To clarify the difference between the lines, the left and top lines define which pixels of the image are allowed to be replicated in order to stretch the image. The bottom and right lines define the relative area within the image that the contents of the view are allowed to occupy.

Figure 1 shows an example of a NinePatch graphic used to define a button:

Figure 1: Example of a NinePatch graphic that defines a button

This NinePatch graphic defines one stretchable area with the left and top lines, and the drawable area with the bottom and right lines. In the top image, the dotted grey lines identify the regions of the image that are replicated in order to stretch the image. The pink rectangle in the bottom image identifies the region in which the contents of the view are allowed. If the contents don't fit in this region, then the image is stretched to make them fit.

The Draw 9-patch tool offers an extremely handy way to create your NinePatch images, using a WYSIWYG graphics editor. It even raises warnings if the region you've defined for the stretchable area is at risk of producing drawing artifacts as a result of the pixel replication.

The following sample layout XML demonstrates how to add a NinePatch graphic to a couple of buttons. The NinePatch image is saved to res/drawable/my_button_background.9.png.

<Button id="@+id/tiny"

<Button id="@+id/big"
        android:text="Biiiiiiig text!"

Note that the layout_width and layout_height attributes are set to wrap_content to make the button fit neatly around the text.

Figure 2 shows the two buttons rendered from the XML and NinePatch image shown above. Notice how the width and height of the button varies with the text, and the background image stretches to accommodate it.

Figure 2: Buttons rendered using an XML resource and a NinePatch graphic

Custom drawables

When you want to create some custom drawings, you can do so by extending the Drawable class (or any of its subclasses).

The most important method to implement is draw(Canvas) because this provides the Canvas object you must use to provide your drawing instructions.

The following code shows a simple subclass of Drawable that draws a circle:

public class MyDrawable extends Drawable {
    private final Paint mRedPaint;

    public MyDrawable() {
        // Set up color and text size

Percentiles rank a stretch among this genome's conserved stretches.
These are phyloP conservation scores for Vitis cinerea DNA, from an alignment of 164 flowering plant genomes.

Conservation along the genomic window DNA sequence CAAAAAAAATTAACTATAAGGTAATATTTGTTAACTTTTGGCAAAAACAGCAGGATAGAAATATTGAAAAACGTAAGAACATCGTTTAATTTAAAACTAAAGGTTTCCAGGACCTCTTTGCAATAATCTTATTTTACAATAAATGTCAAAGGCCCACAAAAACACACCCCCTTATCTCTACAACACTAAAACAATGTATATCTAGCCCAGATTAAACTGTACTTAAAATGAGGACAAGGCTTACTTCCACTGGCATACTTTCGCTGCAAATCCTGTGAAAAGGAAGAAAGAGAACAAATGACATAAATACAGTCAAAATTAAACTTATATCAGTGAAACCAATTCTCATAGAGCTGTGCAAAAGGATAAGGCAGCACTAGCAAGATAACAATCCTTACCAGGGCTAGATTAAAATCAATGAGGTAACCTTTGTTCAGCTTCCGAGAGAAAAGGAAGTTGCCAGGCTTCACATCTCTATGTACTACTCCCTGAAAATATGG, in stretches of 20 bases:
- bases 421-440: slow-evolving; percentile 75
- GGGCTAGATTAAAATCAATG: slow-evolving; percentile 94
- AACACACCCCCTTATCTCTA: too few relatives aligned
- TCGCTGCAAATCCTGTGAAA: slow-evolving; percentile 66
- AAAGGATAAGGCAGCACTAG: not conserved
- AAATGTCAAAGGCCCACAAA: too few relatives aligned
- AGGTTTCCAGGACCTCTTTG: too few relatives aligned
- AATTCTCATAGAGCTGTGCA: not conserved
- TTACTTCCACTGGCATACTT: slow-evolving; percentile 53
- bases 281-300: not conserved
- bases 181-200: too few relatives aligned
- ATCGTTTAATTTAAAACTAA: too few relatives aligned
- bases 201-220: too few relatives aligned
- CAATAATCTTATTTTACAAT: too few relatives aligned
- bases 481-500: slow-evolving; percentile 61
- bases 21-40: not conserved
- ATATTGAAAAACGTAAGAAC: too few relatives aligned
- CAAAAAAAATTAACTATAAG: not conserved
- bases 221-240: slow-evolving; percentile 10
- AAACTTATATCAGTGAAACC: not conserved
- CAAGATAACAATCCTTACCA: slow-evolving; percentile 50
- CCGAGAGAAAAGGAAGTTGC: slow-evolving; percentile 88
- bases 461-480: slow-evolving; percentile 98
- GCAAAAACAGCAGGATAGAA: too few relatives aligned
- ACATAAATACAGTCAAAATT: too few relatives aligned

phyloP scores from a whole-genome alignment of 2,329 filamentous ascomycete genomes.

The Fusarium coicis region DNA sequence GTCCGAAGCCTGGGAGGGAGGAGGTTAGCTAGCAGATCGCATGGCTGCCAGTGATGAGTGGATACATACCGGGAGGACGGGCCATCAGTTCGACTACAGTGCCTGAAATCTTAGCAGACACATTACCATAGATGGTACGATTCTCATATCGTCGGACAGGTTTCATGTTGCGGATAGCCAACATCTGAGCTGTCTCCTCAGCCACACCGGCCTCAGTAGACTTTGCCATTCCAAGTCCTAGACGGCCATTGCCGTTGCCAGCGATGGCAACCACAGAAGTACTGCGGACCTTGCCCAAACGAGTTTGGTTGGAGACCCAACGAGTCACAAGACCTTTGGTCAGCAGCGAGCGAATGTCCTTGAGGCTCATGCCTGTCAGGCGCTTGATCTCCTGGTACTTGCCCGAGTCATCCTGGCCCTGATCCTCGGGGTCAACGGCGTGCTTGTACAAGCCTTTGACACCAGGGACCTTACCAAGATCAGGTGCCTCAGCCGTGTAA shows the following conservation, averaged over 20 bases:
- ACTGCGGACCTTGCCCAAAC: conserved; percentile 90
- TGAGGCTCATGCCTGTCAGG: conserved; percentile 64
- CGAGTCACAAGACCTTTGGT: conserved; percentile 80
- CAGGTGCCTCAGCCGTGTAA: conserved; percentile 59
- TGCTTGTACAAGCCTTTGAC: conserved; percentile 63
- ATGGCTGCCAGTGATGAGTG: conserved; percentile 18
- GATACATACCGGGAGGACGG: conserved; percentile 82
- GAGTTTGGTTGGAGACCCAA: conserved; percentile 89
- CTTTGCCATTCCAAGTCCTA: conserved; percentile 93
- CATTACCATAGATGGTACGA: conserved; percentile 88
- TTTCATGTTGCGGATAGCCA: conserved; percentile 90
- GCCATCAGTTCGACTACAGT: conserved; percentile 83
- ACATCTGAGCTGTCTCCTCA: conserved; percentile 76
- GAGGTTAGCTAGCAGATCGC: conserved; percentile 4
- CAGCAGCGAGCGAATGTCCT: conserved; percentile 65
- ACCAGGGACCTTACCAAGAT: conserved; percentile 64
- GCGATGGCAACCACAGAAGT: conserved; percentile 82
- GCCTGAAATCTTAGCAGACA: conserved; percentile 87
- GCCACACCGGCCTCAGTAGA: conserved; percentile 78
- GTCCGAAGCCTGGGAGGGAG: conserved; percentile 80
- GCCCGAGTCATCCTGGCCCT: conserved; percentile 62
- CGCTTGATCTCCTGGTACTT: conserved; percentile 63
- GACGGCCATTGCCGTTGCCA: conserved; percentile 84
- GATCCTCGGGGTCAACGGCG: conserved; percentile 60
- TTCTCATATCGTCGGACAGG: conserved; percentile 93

mRedPaint = new Paint();
        mRedPaint.setARGB(255, 255, 0, 0);

    public void draw(Canvas canvas) {
        // Get the drawable's bounds
        int width = getBounds().width();
        int height = getBounds().height();
        float radius = Math.min(width, height) / 2;

        // Draw a red circle in the center
        canvas.drawCircle(width/2, height/2, radius, mRedPaint);

    public void setAlpha(int alpha) {
        // This method is required

    public void setColorFilter(ColorFilter colorFilter) {
        // This method is required

    public int getOpacity() {
        return PixelFormat.OPAQUE;

Then you can add your drawable wherever you'd like, such as to an ImageView as shown here:

MyDrawable mydrawing = new MyDrawable();
ImageView image = findViewById(R.id.imageView);

On Androd 7.0 (API level 24) and higher, you can also define instances of your custom drawable with XML in the following ways:

  • Using the fully-qualified class name as the XML element name. For this approach, the custom drawable class must be a public top-level class:
    <com.myapp.MyDrawable xmlns:android="http://schemas.android.com/apk/res/android"
        android:color="#ffff0000" />
  • Using drawable as the XML tag name and specifying the fully-qualified class name from the class attribute. This approach may be used for both public top-level classes and public static inner classes:
    <drawable xmlns:android="http://schemas.android.com/apk/res/android"
        android:color="#ffff0000" />

Add tint to drawables

With Android 5.0 (API level 21) and above, you can tint bitmaps and nine-patches defined as alpha masks. You can tint them with color resources or theme attributes that resolve to color resources (for example, ?android:attr/colorPrimary). Usually, you create these assets only once and color them automatically to match your theme.

You can apply a tint to BitmapDrawable, NinePatchDrawable or VectorDrawable objects with the setTint() method. You can also set the tint color and mode in your layouts with the android:tint and android:tintMode attributes.

Extract prominent colors from an image

The Android Support Library includes the Palette class, which lets you extract prominent colors from an image. You can load your drawables as a Bitmap and pass it to Palette to access its colors. For more information, read Selecting colors with the Palette API.